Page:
Mass Open winner donates $15K check to marathon victims

Mass Open winner donates $15K check to marathon victims


Mass Open winner donates $15K check to marathon victims

Evan Harmeling played a course that overlooks Boston on April 13, 2013, but had no idea what was happening in the city that day.

Players from the group in front of Harmeling began to wave their hands and shout — he thought he had hit into them the hole before. Harmeling soon found out that they were trying to tell him about the Boston Marathon bombings.

“It was really a scary, strange feeling playing golf and seeing people starting to scream and wave their hands in front of us,” Harmeling said. “We went up and they told us someone’s bombing us. We were like, ‘What the hell is going on here?’ ”

With family in Boston, the attack that left three dead and more than 200 injured was personal for Harmeling.

He could not get in contact with his sister Rachel, who had attended a Red Sox game earlier that day, or his sister Ashley, who lived just one block from the site of the bombings.

“It was horrible,” Rachel Harmeling said. “The streets were flooded with people, and I had no phone service.”

All of Evan Harmeling’s friends and family members were safe. But the feeling stayed with him.

Two months later, as Harmeling prepared for the final day of play at the 2013 Massachusetts Open Championship, he made the decision to give back.

Harmeling went on to win the Mass Open, beating his friend and part-time roommate Chris Fitzpatrick in a three-hole aggregate playoff to take the victory — and $15,000 in prize money.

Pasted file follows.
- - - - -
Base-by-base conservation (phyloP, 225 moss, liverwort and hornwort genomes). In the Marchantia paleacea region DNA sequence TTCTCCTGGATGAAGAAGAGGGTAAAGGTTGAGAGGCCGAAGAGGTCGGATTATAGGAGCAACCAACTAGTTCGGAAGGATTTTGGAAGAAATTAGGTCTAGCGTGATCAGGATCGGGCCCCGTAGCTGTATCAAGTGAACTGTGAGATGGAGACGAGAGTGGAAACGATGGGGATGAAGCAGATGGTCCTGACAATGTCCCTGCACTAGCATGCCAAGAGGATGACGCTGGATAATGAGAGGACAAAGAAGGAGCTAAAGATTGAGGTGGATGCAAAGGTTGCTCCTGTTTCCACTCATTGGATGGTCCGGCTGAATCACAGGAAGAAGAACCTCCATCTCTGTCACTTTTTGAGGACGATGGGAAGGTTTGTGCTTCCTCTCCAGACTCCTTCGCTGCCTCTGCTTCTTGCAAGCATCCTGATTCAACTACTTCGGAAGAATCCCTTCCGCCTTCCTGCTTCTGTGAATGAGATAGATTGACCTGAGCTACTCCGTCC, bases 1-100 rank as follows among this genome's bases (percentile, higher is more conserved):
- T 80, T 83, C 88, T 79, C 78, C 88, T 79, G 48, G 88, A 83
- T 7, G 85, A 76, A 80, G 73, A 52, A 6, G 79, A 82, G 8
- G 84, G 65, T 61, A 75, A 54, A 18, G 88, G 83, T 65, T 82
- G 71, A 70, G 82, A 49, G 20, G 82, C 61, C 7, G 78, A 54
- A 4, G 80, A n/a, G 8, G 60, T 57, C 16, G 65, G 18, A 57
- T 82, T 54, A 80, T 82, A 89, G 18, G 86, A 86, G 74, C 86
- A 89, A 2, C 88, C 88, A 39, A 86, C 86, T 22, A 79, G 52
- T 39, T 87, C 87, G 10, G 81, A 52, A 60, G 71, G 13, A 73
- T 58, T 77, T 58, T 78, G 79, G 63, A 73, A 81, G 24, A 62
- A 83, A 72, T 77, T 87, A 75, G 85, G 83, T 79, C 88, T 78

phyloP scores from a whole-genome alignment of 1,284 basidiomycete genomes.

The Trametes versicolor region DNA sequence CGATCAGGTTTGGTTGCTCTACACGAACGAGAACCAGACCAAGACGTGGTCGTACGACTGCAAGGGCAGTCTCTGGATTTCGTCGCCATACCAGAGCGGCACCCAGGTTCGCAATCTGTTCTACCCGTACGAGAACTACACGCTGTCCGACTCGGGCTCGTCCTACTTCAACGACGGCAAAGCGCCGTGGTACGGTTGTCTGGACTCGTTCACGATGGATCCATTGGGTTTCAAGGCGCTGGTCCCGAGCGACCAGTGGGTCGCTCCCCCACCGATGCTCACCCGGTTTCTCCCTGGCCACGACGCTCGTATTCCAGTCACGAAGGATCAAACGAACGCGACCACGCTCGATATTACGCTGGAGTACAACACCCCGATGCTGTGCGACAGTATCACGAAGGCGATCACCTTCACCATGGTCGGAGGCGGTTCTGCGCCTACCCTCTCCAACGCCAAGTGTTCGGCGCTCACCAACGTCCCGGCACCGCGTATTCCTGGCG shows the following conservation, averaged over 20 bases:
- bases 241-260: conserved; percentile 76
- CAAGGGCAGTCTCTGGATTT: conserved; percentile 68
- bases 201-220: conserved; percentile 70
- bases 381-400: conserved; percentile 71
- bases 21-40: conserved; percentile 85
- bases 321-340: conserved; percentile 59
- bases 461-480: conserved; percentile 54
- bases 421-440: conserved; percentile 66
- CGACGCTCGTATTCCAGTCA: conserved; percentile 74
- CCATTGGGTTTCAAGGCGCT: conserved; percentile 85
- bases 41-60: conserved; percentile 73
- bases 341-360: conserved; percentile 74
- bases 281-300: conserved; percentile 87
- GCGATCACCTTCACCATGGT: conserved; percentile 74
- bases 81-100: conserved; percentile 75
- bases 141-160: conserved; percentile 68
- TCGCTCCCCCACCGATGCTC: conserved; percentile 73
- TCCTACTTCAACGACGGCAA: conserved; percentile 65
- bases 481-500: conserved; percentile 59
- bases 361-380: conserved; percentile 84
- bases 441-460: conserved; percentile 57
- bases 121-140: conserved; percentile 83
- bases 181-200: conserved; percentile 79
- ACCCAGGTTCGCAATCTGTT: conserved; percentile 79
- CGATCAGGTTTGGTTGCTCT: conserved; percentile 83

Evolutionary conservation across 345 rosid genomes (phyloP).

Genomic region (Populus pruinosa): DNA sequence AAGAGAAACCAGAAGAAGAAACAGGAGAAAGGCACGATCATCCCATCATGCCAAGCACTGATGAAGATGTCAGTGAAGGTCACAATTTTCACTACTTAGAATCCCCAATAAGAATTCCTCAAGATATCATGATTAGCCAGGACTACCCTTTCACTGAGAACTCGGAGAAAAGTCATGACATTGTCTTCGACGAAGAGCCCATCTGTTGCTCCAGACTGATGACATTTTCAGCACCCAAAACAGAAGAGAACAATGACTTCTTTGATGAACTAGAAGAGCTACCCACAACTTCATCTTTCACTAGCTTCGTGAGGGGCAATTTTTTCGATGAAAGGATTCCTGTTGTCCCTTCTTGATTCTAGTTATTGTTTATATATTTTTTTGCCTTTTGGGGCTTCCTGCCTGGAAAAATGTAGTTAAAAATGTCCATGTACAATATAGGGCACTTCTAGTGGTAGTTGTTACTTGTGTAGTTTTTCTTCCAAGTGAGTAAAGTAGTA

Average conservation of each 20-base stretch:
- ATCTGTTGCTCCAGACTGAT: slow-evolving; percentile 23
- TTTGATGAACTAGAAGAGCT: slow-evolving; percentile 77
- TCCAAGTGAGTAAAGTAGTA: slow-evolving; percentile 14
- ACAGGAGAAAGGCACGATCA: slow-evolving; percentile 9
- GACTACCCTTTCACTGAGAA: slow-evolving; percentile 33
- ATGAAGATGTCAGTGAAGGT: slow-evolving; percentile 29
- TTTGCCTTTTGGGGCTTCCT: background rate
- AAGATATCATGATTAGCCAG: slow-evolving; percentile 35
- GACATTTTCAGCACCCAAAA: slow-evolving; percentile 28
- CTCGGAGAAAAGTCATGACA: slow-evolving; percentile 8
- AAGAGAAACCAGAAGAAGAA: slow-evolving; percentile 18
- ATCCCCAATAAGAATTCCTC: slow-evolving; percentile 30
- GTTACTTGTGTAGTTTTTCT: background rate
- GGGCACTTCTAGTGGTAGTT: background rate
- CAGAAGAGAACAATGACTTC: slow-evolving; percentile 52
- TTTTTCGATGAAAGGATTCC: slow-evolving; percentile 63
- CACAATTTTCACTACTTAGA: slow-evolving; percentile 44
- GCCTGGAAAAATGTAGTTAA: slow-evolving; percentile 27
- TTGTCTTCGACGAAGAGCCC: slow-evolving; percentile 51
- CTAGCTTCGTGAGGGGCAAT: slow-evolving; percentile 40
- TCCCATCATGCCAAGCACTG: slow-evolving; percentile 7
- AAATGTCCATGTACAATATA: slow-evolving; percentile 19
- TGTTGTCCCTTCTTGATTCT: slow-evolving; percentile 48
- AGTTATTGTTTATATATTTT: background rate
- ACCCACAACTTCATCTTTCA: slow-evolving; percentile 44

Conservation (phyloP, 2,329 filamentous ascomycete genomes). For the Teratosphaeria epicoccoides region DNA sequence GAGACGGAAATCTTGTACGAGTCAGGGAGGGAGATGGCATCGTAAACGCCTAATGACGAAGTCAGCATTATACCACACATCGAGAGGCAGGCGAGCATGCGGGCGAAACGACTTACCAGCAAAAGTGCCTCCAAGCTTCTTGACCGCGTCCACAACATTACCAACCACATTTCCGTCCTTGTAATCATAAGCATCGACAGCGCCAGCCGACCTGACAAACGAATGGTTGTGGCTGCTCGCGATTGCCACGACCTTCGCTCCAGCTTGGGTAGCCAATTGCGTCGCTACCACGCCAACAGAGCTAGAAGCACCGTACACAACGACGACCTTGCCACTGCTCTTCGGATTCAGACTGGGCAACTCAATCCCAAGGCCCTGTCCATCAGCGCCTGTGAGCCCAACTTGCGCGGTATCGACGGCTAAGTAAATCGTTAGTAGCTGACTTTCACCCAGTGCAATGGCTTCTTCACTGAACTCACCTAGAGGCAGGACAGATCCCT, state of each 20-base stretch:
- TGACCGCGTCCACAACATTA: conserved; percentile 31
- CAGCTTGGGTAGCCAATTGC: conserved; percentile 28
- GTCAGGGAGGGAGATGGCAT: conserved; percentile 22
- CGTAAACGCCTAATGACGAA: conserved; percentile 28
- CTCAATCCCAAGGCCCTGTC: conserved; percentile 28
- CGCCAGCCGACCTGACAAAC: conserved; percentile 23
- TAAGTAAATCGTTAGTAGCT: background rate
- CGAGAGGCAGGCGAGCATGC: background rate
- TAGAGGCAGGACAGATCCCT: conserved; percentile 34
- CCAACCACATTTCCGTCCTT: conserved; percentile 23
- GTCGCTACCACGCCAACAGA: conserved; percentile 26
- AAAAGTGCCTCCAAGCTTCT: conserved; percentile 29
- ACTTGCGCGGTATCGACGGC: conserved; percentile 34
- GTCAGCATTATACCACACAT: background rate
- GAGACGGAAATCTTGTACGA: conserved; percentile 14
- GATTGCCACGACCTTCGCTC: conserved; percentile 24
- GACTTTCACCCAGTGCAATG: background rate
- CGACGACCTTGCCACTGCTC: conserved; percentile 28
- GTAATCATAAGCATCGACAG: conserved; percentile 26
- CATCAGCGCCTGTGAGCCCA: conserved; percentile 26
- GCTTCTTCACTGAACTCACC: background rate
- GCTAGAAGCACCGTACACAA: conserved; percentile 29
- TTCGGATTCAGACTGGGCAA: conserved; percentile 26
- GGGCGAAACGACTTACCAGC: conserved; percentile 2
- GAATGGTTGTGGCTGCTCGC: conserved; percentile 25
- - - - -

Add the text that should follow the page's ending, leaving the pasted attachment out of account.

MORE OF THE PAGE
But Harmeling decided not to spend the earnings from his first professional win on himself. He announced that the $15,000 would be donated to The One Fund Boston, which was established to help victims of the marathon bombings.

“I made the decision the night before (the win). Obviously, the bombings were pretty awful,” Harmeling said. “I wanted to give back. Being from the area, and it happening just a few months ago, it felt like the right thing to do.”

Inspired by PGA Tour regular James Driscoll and “Birdies for Boston,” a stretch of play during which Driscoll donated $1,000 to The One Fund Boston for every birdie he recorded, Harmeling decided to do his part.

“It goes without saying that it’s an amazing gesture and it speaks to the kind of person that Evan is,” said Joe Sprague, executive director of the Massachusetts Golf Association. “It absolutely stunned the committee guys and the press corps who were inside the meeting room when he made the announcement. I found out about two minutes later, and I was pretty speechless.”

The win came as a sigh of relief for Harmeling, who graduated from Princeton in 2012 and recently has taken to PGA Tour Canada to play professionally.

“This one’s going to be awesome for me, no matter what happens,” Harmeling said. “I’ve played good golf the last four or five years, but I haven’t really won anything. This is going to be huge for my confidence.”

Said Rachel Harmeling: “It’s the perfect way for him to start off his career. For him to come out and win such a great tournament – especially since he’s from here – is perfect for him.”

Next up for Evan Harmeling is the PGA Tour Canada’s ATB Financial Classic in Calgary.

Maybe there he’ll earn a check that he will keep.


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